Hard disks are often the cause of system bottlenecks as they are typically the slowest part of any computer system. This is exacerbated in SBC (Microsoft Terminal Server & Citrix XenApp) and VDI (Citrix XenDesktop & VMware View) environments as multiple users and applications simultaneously request disk access. When such bottlenecks occur, all users and applications on the server experience a prolonged wait as their disk access request is queued. This results in the application or desktop session hanging, and in some cases, becoming completely inoperable.
Disk bottlenecks occur when users or applications require disk access faster than what the disk can support. Before considering how best to remedy this common problem, let’s first detail what causes a disk bottleneck.
An application running on a server is enabled by a process, which typically includes a plurality of threads. These processes have a requirement to read and write to and from a disk, commonly referred to as an input/output (I/O) device (for the purposes of this paper, we will refer to the I/O device as a ‘disk’). The operating system creates an I/O Request Packet (IRP) for every thread read/ write request which is passed through the driver stack to be processed by the disk.
Everyday situations require disk read/write operations to be performed at a level greater than the disk can support. This is especially true when the server allows multiple processes or applications to run in parallel. When the number of IRP’s is greater than the number of IRP’s the disk can process, the disk is in a state of overload and IRP’s are queued to be processed.
As with CPU, individual applications, processes and threads can monopolize a disk and cause resource contention between the IRP’s. These IRP’s then become stuck in a queue, waiting to access the disk. During this time the user experiences a poor quality of service as the application or desktop session takes an unacceptable length of time to complete the task.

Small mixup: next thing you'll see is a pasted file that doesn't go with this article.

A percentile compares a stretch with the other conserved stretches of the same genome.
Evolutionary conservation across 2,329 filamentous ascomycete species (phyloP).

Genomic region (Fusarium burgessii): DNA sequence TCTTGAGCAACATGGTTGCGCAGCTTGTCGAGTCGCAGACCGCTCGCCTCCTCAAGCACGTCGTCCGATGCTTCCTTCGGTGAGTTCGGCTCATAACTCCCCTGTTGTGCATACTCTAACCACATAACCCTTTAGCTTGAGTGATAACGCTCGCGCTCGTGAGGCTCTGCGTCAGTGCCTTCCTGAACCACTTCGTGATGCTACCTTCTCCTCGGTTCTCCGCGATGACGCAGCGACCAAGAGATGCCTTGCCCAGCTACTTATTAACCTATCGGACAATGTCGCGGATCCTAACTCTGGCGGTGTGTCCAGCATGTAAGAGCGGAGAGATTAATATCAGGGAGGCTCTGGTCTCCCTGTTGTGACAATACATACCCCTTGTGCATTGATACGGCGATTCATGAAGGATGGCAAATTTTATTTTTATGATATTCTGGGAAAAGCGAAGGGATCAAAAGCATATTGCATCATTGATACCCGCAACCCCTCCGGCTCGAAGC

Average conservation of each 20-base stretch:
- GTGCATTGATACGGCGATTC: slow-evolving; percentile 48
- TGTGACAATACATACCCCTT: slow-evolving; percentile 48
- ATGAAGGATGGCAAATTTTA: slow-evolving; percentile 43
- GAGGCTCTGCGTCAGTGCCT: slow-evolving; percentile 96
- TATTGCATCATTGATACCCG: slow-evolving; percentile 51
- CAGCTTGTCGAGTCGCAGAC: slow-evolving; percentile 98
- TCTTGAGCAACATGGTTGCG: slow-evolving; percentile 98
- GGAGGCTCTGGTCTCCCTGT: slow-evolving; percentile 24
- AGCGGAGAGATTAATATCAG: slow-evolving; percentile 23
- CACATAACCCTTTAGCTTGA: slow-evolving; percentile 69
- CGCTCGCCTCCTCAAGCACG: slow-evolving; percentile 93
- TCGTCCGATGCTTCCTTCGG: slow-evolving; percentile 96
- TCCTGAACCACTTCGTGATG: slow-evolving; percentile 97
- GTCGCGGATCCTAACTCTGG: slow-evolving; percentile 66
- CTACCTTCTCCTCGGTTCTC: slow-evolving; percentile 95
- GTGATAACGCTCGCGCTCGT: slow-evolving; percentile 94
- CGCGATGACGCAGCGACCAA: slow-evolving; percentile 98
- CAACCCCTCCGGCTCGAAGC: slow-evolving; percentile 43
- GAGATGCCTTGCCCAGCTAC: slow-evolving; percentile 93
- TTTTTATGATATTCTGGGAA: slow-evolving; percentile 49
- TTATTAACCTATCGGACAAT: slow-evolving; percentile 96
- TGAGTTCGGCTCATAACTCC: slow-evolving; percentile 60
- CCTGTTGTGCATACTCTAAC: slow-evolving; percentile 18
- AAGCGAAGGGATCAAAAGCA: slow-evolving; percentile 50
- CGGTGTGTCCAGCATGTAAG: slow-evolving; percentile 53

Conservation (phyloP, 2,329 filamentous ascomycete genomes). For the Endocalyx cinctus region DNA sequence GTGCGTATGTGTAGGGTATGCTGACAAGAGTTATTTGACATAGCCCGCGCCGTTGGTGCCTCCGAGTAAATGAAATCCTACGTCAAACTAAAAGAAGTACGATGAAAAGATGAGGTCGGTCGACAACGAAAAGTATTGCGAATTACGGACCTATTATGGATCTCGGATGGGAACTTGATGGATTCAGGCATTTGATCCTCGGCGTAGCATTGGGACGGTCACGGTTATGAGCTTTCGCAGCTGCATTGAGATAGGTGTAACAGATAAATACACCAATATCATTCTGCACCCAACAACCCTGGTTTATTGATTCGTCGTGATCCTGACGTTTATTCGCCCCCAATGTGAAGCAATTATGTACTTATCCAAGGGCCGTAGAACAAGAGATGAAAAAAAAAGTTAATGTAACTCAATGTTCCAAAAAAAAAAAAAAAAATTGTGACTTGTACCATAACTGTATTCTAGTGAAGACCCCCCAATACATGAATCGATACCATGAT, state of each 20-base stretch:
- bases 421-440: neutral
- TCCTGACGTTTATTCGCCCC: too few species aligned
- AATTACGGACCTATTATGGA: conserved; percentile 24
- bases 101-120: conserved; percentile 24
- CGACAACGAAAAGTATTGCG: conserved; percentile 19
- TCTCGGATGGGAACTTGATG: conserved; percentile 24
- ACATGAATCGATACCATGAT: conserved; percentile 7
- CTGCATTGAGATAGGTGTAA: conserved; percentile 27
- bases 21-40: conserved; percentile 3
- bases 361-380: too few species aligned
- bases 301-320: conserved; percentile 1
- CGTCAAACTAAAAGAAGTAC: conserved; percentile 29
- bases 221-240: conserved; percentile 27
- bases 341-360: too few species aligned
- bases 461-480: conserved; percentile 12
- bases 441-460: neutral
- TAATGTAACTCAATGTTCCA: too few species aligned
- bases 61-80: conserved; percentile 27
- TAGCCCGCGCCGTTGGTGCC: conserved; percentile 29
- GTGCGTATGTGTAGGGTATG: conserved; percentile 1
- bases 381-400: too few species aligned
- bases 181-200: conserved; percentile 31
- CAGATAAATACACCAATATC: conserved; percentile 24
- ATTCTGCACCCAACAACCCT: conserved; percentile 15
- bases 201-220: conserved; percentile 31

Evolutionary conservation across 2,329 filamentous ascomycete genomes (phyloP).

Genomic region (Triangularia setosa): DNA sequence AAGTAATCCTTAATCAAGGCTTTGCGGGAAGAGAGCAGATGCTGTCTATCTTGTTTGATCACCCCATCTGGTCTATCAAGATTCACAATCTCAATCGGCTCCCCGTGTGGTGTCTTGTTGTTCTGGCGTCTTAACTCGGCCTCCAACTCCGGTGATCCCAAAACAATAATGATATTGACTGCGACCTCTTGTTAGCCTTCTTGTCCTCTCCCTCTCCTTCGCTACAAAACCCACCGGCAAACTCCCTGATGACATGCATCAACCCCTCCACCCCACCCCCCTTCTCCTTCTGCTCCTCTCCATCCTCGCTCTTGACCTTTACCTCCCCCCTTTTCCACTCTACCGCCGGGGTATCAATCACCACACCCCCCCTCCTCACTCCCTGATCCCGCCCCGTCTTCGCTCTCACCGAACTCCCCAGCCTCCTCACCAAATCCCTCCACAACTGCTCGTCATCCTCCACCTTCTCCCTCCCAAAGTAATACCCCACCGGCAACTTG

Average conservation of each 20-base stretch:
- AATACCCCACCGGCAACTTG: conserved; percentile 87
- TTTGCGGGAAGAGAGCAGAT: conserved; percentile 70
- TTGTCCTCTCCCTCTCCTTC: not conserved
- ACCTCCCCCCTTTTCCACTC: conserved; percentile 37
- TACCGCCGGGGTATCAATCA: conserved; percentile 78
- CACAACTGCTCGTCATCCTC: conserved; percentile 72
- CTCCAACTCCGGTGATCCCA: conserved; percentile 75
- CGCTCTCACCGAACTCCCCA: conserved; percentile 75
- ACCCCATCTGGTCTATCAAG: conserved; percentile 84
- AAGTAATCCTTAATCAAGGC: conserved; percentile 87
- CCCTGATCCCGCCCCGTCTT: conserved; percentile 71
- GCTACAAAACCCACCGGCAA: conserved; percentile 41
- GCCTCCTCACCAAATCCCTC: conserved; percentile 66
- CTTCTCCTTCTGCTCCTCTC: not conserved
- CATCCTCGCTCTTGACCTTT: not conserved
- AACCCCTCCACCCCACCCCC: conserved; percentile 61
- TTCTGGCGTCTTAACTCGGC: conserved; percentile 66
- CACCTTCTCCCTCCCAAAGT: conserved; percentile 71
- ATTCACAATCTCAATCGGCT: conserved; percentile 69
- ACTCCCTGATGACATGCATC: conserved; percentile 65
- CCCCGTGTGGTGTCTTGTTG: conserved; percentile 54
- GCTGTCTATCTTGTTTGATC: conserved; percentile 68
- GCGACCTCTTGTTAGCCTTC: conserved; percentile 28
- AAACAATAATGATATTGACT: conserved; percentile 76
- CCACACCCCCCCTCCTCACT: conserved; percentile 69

AppSense Performance Manager prevents disk I/O IRP bottlenecks from impacting mission critical applications. Disk I/O control prioritizes IRP’s in accordance to business policy, enabling Administrators to assign priorities to individual applications on a per user basis. To achieve this, AppSense Performance Manager uses a kernel level filter driver, through which all IRP’s are then passed. The driver monitors and compares the number of IRP’s passed down the driver stack against the number of completed I/O operations to determine if the disk is in a state of overload and a bottleneck is present.
When a bottleneck is present, AppSense Performance Manager then intercepts all IRP’s before they reach the target disk, and controls the flow rate by re-ordering the IRP’s in accordance to the priorities assigned to them. For example, an application with a higher priority than a second application will have preferential access to the disk if a bottleneck is present.
By assigning higher priorities to important applications, they no longer have to wait in a queue while less important processes consume disk activity. Ensuring key applications have priority access to the disk eliminates inconsistency in application response times, reduces the user’s time to wait, improves quality of service and maximizes the efficiency of hardware resources.
This proactive approach to disk resource management is used by thousands of organizations around the globe to ensure applications and desktops respond and perform at an optimal level.